Other short plays hone in on equally pressing concerns related to international politics, war, and ecology. In Have You Seen a Ghost Moose? the Modern Times Theatre from Vermont presents a surreal image: that of a moose steadily approaching an indoor bathtub. In a matter of minutes, a moose puppet and invisible narrator explain the sad phenomenon of how ticks are killing the state’s iconic animal, resulting in phantom-like patches of pale undercoat and skin where dark fur should grow. It sounds like unlikely material for a performance, but the unexpected is precisely what makes for such compelling viewing. A lone violin plays in the background, underscoring the solitary nature of the moose. We learn that moose, in contrast to white-tailed deer, have no comrades to remove their dangerous parasites, resulting in fatal blood loss. At least in toy theatre, one moose is able to find some relief by hopping in the bath.
From crankies (miniature moving panoramas) to tinfoil figurines, from well-loved poems to Futurism, from choreography for human hands to household items, the featured performances regaled online viewers for nearly two hours each night of the festival. Both evenings incorporated performances by members of Great Small Works, including Trudi Cohen. Her piece, a cardboard tribute to writer and social activist Grace Lee Boggs, provided a striking lesson in graceful minimalism. Artists from further afield, such as the German ThéÂtre Mont d’Hiver, engaged traditional toy theatre techniques. Their play, The Conquerers of the Sky, recounts the true story of the Montgolfier Brothers (creators of the hot air balloon), demonstrating that toy theatre remains an excellent medium for imaginative communication.
Just what is it about the miniature that audiences find so captivating? Extremes of scale—whether giant (think Bread and Puppet Theatre’s pageants or France’s Les Machines de l’île) or minuscule, as in the case of toy theatre—immediately transport the viewer to a realm far from our own reality. And because we are enthralled by these impressive yet unrealistic dimensions, we are all the more receptive to the messages and poetry that emerge from them.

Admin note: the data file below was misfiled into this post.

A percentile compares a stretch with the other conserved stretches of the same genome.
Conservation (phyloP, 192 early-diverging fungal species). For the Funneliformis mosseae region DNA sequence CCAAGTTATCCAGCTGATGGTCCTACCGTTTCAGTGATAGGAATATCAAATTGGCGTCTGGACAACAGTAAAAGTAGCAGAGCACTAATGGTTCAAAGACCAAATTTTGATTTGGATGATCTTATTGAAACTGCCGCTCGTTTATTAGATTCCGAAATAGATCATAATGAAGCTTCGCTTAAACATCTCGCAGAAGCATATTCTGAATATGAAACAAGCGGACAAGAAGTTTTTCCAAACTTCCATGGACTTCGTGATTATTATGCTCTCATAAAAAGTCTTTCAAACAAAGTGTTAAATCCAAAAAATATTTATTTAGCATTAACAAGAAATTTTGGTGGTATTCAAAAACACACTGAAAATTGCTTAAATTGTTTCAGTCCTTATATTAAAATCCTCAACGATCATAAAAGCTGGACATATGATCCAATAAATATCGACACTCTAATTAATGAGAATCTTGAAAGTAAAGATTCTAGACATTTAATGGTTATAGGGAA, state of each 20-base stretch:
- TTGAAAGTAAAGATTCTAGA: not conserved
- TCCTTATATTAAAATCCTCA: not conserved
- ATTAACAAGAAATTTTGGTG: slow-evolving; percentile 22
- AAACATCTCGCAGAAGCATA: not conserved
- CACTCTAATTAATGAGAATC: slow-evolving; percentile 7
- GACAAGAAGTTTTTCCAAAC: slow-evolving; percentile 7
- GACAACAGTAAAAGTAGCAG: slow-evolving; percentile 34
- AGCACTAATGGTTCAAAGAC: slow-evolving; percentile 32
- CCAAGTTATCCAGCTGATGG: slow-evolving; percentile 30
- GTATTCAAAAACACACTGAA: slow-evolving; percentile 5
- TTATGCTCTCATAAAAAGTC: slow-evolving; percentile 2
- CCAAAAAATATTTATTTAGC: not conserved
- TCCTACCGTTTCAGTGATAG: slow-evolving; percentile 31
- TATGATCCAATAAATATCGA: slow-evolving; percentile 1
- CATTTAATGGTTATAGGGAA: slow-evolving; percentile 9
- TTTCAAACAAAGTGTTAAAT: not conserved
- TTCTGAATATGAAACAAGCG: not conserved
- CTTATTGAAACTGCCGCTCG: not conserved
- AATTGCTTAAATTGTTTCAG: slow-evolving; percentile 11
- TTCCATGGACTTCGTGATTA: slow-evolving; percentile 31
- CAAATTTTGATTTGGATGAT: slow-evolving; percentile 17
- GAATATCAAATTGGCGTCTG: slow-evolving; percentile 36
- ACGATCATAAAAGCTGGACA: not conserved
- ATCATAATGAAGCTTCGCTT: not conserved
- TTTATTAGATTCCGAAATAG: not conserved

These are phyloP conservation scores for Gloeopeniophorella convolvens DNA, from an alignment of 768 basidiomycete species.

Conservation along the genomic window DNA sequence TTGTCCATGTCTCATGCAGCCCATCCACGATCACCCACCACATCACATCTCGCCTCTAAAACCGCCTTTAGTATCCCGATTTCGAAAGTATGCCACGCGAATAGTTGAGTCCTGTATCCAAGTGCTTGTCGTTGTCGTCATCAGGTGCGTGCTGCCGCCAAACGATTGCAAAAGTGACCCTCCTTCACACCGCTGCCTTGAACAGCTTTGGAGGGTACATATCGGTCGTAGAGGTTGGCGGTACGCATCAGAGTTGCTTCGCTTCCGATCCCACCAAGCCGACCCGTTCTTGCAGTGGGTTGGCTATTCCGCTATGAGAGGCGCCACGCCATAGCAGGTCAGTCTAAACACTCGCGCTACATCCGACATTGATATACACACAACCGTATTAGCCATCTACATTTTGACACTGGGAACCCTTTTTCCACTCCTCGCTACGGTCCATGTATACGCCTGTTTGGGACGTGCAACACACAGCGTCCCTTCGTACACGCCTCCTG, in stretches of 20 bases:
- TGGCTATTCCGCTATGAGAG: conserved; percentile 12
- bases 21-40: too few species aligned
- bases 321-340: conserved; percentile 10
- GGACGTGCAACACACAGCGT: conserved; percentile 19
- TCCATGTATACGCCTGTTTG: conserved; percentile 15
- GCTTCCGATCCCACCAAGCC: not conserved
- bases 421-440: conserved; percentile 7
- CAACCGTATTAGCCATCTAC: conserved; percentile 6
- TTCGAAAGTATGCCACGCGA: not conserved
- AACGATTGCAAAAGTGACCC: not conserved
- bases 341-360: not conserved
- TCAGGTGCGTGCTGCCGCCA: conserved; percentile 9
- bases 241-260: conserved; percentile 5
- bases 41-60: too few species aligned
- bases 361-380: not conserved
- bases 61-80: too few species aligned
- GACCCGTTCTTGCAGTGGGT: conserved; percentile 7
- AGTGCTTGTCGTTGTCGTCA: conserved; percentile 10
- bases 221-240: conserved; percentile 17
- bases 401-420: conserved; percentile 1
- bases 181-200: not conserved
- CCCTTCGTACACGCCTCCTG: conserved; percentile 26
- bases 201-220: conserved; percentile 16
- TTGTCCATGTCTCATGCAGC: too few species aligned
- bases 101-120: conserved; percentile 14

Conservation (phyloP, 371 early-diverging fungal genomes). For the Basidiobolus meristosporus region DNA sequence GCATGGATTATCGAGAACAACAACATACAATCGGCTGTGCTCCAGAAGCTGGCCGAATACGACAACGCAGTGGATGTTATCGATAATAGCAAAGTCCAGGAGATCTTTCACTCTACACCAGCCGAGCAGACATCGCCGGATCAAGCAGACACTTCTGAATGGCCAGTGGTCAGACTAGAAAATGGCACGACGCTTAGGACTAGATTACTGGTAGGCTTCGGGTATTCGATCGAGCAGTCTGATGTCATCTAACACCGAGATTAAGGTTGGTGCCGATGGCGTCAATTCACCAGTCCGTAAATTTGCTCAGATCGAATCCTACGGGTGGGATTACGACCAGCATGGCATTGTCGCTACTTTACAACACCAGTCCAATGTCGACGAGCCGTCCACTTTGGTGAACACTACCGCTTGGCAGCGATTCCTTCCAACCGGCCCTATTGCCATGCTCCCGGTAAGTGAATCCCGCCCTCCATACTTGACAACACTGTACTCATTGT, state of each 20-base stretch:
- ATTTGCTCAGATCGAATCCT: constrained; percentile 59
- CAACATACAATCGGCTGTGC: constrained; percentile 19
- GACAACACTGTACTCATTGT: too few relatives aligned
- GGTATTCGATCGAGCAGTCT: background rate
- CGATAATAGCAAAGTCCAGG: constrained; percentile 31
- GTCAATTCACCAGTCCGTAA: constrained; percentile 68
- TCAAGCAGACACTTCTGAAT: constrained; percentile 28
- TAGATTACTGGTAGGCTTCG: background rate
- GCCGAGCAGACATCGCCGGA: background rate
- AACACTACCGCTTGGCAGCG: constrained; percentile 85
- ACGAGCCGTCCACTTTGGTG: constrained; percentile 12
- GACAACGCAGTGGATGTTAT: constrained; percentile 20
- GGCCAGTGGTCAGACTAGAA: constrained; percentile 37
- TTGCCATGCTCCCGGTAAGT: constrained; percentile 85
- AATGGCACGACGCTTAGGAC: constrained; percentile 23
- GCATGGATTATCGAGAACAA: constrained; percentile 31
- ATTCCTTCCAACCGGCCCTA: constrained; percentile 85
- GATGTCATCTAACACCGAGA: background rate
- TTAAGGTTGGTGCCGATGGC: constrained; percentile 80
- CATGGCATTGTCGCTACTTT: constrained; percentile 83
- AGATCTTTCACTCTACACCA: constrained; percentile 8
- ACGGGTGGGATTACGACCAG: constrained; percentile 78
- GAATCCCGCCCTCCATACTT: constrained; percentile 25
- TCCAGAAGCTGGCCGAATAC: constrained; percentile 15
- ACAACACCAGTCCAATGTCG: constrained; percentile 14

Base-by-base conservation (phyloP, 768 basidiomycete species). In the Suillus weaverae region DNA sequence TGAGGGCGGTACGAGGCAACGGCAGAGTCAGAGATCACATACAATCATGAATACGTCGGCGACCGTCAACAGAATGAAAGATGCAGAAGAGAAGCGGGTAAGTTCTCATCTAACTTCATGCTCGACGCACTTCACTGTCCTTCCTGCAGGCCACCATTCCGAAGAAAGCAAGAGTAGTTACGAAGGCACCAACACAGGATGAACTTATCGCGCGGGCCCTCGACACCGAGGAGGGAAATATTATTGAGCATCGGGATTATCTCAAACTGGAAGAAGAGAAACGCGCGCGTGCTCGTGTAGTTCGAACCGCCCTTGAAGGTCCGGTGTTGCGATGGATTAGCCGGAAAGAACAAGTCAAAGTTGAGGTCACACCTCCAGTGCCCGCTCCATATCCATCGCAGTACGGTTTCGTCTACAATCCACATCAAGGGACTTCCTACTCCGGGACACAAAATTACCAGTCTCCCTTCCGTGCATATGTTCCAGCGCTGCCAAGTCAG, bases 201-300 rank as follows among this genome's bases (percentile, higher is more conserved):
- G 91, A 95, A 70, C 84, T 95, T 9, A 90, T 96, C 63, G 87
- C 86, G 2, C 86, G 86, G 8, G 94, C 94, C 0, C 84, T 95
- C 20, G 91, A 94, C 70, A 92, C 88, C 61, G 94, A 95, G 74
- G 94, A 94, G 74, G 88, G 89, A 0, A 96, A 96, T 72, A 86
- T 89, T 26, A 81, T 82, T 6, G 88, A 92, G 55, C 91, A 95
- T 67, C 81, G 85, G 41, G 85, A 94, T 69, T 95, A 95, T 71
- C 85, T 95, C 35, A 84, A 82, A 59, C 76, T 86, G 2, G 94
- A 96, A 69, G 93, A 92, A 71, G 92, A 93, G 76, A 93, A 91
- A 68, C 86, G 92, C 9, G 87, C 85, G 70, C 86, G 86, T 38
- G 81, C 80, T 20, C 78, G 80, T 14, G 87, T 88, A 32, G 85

Mixed programs on April 1rst and 2nd drew hundreds of viewers during a live stream. The videos, archived immediately after streaming, already register views by the thousands. The festival program is available on Great Small Works’ Facebook page here.
The first international virtual toy theatre festival was so well received that a second edition is already in the works. Two nights of virtual toy theatre acts will stream April 30th-May 2nd on Facebook.
Keen to make your own toy theatre and don’t know where to start? The Ballard Institute and Museum of Puppetry (University of Connecticut), currently offers a series of online puppet workshops, including a toy theatre primer facilitated by festival host John Bell here.
Bell also hosted a conference on the history of toy theatre that can be found under videos on the same page.
If you don’t fancy designing your own, Benjamin Pollock’s Toyshop at Covent Garden proposes a beautiful array of historic and contemporary toy theatres for sale (and a few downloads) here. Based in London, Pollock’s is the epicenter of toy theatre in England and produces a dedicated podcast, Holding up the Queue. All episodes can be accessed here.
This post was written by the author in their personal capacity.The opinions expressed in this article are the author’s own and do not reflect the view of The Theatre Times, their staff or collaborators.
This post was written by Marisa C. Hayes.
The views expressed here belong to the author and do not necessarily reflect our views and opinions.